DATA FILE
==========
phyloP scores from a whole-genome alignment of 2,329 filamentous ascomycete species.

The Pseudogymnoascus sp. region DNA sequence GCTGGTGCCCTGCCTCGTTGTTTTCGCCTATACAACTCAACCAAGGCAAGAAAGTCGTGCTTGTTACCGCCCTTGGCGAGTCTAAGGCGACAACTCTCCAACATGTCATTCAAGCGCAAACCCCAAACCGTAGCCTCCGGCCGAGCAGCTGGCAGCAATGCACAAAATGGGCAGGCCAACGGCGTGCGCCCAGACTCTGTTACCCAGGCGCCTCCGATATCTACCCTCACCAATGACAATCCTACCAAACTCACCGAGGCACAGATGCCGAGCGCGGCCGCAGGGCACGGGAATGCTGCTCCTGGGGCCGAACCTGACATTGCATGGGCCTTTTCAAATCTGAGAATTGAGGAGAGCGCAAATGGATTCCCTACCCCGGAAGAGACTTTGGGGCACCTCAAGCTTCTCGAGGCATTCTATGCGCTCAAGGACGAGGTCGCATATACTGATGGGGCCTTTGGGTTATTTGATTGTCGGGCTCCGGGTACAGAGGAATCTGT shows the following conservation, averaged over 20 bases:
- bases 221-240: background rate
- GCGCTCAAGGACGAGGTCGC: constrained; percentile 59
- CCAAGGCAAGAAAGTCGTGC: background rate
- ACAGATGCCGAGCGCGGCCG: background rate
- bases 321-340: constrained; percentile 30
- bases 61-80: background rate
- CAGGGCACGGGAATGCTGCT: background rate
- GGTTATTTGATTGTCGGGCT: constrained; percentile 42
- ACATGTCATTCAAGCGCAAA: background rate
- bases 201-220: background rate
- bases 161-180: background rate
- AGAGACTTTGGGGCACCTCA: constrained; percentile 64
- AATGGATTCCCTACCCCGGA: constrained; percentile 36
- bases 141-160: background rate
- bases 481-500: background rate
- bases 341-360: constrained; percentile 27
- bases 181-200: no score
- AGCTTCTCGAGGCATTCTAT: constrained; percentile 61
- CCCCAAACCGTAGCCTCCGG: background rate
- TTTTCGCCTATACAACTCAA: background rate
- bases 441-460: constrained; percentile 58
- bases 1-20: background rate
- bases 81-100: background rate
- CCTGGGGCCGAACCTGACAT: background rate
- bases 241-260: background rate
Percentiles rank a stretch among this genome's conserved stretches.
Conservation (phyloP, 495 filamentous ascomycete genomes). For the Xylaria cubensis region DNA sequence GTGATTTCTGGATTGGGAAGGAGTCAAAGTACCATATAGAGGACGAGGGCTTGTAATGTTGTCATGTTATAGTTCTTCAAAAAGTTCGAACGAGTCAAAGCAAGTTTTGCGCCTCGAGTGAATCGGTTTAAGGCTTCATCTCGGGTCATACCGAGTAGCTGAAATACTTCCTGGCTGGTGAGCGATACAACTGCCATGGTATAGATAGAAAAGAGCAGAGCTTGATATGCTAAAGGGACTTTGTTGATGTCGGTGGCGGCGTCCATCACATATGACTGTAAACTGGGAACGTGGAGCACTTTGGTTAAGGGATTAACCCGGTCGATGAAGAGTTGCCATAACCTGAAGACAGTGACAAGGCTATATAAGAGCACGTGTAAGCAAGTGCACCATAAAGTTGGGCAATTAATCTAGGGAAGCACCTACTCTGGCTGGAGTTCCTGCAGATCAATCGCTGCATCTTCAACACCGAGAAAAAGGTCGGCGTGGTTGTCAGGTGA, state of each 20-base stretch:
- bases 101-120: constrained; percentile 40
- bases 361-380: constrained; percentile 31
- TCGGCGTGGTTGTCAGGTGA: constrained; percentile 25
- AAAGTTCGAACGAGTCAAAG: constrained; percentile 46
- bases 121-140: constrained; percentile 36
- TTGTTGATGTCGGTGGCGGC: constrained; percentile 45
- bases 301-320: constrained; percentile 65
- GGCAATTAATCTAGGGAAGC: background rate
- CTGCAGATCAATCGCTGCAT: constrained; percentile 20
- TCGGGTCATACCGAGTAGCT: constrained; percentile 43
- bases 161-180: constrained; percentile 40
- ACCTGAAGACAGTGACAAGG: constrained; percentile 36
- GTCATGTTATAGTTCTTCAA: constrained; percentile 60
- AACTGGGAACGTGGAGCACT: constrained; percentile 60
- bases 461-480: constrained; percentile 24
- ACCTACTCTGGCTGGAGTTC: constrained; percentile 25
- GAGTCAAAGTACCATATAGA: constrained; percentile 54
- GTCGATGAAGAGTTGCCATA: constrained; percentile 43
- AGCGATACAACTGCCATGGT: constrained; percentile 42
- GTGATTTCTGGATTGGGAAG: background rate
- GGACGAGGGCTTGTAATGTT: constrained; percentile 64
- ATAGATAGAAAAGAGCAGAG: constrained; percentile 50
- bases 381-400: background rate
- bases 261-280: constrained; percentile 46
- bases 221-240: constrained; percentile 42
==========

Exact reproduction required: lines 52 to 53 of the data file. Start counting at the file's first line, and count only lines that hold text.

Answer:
- bases 381-400: background rate
- bases 261-280: constrained; percentile 46